The best part about Kids on 45th, I think, is that it isn’t actually a subscription box. That is, it isn’t something that you have to sign up for to receive every month, but instead you order a box whenever your kid needs new clothing (which is absolutely not every month). But when you do, the process is really simple.
You start by giving them a “style” sense for your kid, giving them information on size, style (casual, trendy, sporty, etc) and gender. I have to say, I wish that the gender selection didn’t exist, or that there was a way to select unisex or something, because choosing one or the other is really limiting. I realize they say it’s because the clothing fits differently, but before puberty, that really isn’t true. Side tangent, perhaps, but an important conversation I think.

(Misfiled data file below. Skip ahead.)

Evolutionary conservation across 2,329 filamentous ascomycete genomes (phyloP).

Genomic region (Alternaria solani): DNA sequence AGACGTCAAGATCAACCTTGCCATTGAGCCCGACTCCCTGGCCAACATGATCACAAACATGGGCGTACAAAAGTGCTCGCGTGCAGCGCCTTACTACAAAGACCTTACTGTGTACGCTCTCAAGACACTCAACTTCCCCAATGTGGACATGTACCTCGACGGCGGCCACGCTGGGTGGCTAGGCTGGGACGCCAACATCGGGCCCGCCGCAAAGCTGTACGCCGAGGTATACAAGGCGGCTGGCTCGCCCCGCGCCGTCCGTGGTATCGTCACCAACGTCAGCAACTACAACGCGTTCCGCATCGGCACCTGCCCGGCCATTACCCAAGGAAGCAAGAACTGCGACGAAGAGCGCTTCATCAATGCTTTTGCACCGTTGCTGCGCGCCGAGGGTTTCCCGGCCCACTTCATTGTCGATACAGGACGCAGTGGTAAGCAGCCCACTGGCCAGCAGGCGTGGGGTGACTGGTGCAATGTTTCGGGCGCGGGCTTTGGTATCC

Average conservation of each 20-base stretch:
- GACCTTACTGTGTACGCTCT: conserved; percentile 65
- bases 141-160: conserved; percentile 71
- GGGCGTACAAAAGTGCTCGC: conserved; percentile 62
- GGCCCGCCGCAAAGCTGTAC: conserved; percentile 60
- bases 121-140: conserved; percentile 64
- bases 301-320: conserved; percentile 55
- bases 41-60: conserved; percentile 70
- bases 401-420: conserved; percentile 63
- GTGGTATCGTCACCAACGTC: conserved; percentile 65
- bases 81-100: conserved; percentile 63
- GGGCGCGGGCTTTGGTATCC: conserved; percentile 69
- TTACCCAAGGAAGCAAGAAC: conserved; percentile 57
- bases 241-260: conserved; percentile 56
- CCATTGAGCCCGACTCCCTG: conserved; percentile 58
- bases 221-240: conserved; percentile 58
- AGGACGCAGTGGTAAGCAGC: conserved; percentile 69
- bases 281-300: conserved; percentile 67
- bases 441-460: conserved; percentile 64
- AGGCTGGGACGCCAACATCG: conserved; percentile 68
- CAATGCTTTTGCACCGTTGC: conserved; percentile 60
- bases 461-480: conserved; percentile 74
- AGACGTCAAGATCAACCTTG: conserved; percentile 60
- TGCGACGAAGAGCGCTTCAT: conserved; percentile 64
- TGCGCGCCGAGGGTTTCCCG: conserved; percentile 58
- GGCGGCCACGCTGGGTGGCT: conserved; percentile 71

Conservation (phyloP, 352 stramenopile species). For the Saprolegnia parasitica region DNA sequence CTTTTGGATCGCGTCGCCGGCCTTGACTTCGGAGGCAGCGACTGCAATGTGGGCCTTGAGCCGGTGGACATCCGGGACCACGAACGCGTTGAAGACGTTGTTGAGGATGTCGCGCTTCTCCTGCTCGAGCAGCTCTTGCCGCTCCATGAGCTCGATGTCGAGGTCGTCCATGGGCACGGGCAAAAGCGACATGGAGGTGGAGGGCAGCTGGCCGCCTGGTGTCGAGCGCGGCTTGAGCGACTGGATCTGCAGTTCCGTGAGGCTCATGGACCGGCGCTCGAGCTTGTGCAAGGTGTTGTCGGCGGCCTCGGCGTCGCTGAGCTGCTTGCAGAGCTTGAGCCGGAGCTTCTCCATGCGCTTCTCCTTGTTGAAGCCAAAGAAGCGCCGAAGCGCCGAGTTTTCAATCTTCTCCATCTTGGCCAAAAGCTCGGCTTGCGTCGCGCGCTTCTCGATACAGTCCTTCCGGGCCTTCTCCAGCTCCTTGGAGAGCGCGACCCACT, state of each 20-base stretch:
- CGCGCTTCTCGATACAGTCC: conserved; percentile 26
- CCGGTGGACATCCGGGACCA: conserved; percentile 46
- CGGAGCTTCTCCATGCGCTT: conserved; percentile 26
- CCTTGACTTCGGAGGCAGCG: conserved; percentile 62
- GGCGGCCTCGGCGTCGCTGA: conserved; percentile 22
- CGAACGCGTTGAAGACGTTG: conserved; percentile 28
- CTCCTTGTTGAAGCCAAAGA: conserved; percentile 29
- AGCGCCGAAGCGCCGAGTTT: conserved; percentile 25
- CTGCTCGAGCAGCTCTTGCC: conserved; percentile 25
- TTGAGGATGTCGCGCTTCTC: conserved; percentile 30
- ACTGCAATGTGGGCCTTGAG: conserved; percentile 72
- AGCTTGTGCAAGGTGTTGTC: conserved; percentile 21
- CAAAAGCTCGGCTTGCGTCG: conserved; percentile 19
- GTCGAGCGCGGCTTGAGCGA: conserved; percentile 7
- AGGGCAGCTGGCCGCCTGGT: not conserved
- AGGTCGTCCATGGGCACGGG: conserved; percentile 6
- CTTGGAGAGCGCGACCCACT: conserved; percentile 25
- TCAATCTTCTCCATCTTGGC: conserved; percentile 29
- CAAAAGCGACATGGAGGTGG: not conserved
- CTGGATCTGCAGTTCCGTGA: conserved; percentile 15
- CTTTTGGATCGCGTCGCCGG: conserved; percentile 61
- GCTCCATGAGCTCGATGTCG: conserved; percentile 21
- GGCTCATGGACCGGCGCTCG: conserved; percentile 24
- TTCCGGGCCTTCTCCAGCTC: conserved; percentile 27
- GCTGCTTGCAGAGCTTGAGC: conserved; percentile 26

After going through the styling section, you select the type of clothing you want to order, with a minimum of ten items. I actually like that they have a minimum here, because the shipping part is the one thing that’s really not so environmentally friendly. By setting a lower limit on items of clothing, they encourage parents to order in bundles instead of one piece at a time. That way, the transportation impact per item of clothing is less (though of course, well higher than hand me downs from a neighbor).
They also have free shipping on orders over $65, but it’s only $2.99 for orders below that, so not a huge cost regardless.